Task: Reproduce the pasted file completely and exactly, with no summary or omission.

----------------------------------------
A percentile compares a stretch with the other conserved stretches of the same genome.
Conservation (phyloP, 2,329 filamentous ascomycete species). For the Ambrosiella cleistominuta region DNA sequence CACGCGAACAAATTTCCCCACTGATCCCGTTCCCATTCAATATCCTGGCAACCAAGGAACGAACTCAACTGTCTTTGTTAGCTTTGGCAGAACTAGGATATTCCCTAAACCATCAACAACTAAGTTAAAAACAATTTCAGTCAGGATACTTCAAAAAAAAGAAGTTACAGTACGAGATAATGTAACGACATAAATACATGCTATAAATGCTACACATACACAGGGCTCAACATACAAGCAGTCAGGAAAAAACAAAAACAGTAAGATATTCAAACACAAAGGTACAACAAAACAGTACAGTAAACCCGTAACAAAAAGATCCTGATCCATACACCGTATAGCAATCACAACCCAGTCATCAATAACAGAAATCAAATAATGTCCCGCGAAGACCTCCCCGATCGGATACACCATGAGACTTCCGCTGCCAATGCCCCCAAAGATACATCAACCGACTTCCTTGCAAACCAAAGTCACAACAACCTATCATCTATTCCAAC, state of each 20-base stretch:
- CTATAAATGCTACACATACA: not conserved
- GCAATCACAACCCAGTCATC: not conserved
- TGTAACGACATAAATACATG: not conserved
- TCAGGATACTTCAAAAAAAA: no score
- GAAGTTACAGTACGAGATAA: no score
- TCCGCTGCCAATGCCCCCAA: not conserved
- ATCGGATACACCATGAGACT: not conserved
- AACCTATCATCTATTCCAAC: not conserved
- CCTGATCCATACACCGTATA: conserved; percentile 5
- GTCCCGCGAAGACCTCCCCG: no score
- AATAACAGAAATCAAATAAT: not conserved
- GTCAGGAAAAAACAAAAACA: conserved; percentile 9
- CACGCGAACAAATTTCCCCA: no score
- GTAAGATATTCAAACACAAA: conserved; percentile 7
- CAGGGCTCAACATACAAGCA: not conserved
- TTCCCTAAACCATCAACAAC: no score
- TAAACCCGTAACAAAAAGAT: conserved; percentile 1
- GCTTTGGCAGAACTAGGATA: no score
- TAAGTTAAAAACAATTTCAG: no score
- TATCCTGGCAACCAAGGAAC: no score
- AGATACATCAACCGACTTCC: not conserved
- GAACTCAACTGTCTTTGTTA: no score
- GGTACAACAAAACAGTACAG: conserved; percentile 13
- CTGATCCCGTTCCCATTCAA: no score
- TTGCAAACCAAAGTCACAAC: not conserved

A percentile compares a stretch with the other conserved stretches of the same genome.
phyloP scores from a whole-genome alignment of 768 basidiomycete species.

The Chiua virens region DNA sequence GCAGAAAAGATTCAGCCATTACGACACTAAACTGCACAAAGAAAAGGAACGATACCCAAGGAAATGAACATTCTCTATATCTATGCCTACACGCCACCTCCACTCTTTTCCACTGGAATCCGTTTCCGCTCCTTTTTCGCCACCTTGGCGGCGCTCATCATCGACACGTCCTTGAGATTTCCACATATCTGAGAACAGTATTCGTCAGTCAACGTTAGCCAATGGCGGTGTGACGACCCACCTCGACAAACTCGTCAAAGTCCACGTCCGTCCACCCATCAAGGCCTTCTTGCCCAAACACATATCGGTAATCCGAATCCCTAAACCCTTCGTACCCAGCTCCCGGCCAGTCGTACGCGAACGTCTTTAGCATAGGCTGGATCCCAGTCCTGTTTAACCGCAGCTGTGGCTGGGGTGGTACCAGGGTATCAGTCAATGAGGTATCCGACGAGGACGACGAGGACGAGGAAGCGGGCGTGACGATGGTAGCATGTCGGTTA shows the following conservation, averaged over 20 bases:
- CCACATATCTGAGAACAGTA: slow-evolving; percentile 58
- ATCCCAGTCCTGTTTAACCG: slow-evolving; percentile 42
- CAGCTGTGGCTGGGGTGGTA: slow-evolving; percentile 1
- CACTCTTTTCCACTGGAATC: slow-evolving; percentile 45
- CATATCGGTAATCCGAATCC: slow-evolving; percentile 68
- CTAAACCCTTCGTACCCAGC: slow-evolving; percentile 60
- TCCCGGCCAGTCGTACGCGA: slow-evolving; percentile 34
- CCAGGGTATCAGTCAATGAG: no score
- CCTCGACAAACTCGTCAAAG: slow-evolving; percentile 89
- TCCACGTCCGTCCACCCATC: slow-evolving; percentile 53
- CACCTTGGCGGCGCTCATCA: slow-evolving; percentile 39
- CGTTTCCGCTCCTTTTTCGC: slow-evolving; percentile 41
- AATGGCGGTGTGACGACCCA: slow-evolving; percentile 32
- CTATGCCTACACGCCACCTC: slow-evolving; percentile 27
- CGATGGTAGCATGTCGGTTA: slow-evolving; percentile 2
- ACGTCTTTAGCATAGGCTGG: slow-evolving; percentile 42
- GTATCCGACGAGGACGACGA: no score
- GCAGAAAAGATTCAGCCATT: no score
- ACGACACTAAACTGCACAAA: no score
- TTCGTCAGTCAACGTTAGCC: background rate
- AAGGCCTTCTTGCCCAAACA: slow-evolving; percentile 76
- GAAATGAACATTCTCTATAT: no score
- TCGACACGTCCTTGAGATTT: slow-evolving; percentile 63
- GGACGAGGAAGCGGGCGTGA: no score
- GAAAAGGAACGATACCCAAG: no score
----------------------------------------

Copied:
A percentile compares a stretch with the other conserved stretches of the same genome.
Conservation (phyloP, 2,329 filamentous ascomycete species). For the Ambrosiella cleistominuta region DNA sequence CACGCGAACAAATTTCCCCACTGATCCCGTTCCCATTCAATATCCTGGCAACCAAGGAACGAACTCAACTGTCTTTGTTAGCTTTGGCAGAACTAGGATATTCCCTAAACCATCAACAACTAAGTTAAAAACAATTTCAGTCAGGATACTTCAAAAAAAAGAAGTTACAGTACGAGATAATGTAACGACATAAATACATGCTATAAATGCTACACATACACAGGGCTCAACATACAAGCAGTCAGGAAAAAACAAAAACAGTAAGATATTCAAACACAAAGGTACAACAAAACAGTACAGTAAACCCGTAACAAAAAGATCCTGATCCATACACCGTATAGCAATCACAACCCAGTCATCAATAACAGAAATCAAATAATGTCCCGCGAAGACCTCCCCGATCGGATACACCATGAGACTTCCGCTGCCAATGCCCCCAAAGATACATCAACCGACTTCCTTGCAAACCAAAGTCACAACAACCTATCATCTATTCCAAC, state of each 20-base stretch:
- CTATAAATGCTACACATACA: not conserved
- GCAATCACAACCCAGTCATC: not conserved
- TGTAACGACATAAATACATG: not conserved
- TCAGGATACTTCAAAAAAAA: no score
- GAAGTTACAGTACGAGATAA: no score
- TCCGCTGCCAATGCCCCCAA: not conserved
- ATCGGATACACCATGAGACT: not conserved
- AACCTATCATCTATTCCAAC: not conserved
- CCTGATCCATACACCGTATA: conserved; percentile 5
- GTCCCGCGAAGACCTCCCCG: no score
- AATAACAGAAATCAAATAAT: not conserved
- GTCAGGAAAAAACAAAAACA: conserved; percentile 9
- CACGCGAACAAATTTCCCCA: no score
- GTAAGATATTCAAACACAAA: conserved; percentile 7
- CAGGGCTCAACATACAAGCA: not conserved
- TTCCCTAAACCATCAACAAC: no score
- TAAACCCGTAACAAAAAGAT: conserved; percentile 1
- GCTTTGGCAGAACTAGGATA: no score
- TAAGTTAAAAACAATTTCAG: no score
- TATCCTGGCAACCAAGGAAC: no score
- AGATACATCAACCGACTTCC: not conserved
- GAACTCAACTGTCTTTGTTA: no score
- GGTACAACAAAACAGTACAG: conserved; percentile 13
- CTGATCCCGTTCCCATTCAA: no score
- TTGCAAACCAAAGTCACAAC: not conserved

A percentile compares a stretch with the other conserved stretches of the same genome.
phyloP scores from a whole-genome alignment of 768 basidiomycete species.

The Chiua virens region DNA sequence GCAGAAAAGATTCAGCCATTACGACACTAAACTGCACAAAGAAAAGGAACGATACCCAAGGAAATGAACATTCTCTATATCTATGCCTACACGCCACCTCCACTCTTTTCCACTGGAATCCGTTTCCGCTCCTTTTTCGCCACCTTGGCGGCGCTCATCATCGACACGTCCTTGAGATTTCCACATATCTGAGAACAGTATTCGTCAGTCAACGTTAGCCAATGGCGGTGTGACGACCCACCTCGACAAACTCGTCAAAGTCCACGTCCGTCCACCCATCAAGGCCTTCTTGCCCAAACACATATCGGTAATCCGAATCCCTAAACCCTTCGTACCCAGCTCCCGGCCAGTCGTACGCGAACGTCTTTAGCATAGGCTGGATCCCAGTCCTGTTTAACCGCAGCTGTGGCTGGGGTGGTACCAGGGTATCAGTCAATGAGGTATCCGACGAGGACGACGAGGACGAGGAAGCGGGCGTGACGATGGTAGCATGTCGGTTA shows the following conservation, averaged over 20 bases:
- CCACATATCTGAGAACAGTA: slow-evolving; percentile 58
- ATCCCAGTCCTGTTTAACCG: slow-evolving; percentile 42
- CAGCTGTGGCTGGGGTGGTA: slow-evolving; percentile 1
- CACTCTTTTCCACTGGAATC: slow-evolving; percentile 45
- CATATCGGTAATCCGAATCC: slow-evolving; percentile 68
- CTAAACCCTTCGTACCCAGC: slow-evolving; percentile 60
- TCCCGGCCAGTCGTACGCGA: slow-evolving; percentile 34
- CCAGGGTATCAGTCAATGAG: no score
- CCTCGACAAACTCGTCAAAG: slow-evolving; percentile 89
- TCCACGTCCGTCCACCCATC: slow-evolving; percentile 53
- CACCTTGGCGGCGCTCATCA: slow-evolving; percentile 39
- CGTTTCCGCTCCTTTTTCGC: slow-evolving; percentile 41
- AATGGCGGTGTGACGACCCA: slow-evolving; percentile 32
- CTATGCCTACACGCCACCTC: slow-evolving; percentile 27
- CGATGGTAGCATGTCGGTTA: slow-evolving; percentile 2
- ACGTCTTTAGCATAGGCTGG: slow-evolving; percentile 42
- GTATCCGACGAGGACGACGA: no score
- GCAGAAAAGATTCAGCCATT: no score
- ACGACACTAAACTGCACAAA: no score
- TTCGTCAGTCAACGTTAGCC: background rate
- AAGGCCTTCTTGCCCAAACA: slow-evolving; percentile 76
- GAAATGAACATTCTCTATAT: no score
- TCGACACGTCCTTGAGATTT: slow-evolving; percentile 63
- GGACGAGGAAGCGGGCGTGA: no score
- GAAAAGGAACGATACCCAAG: no score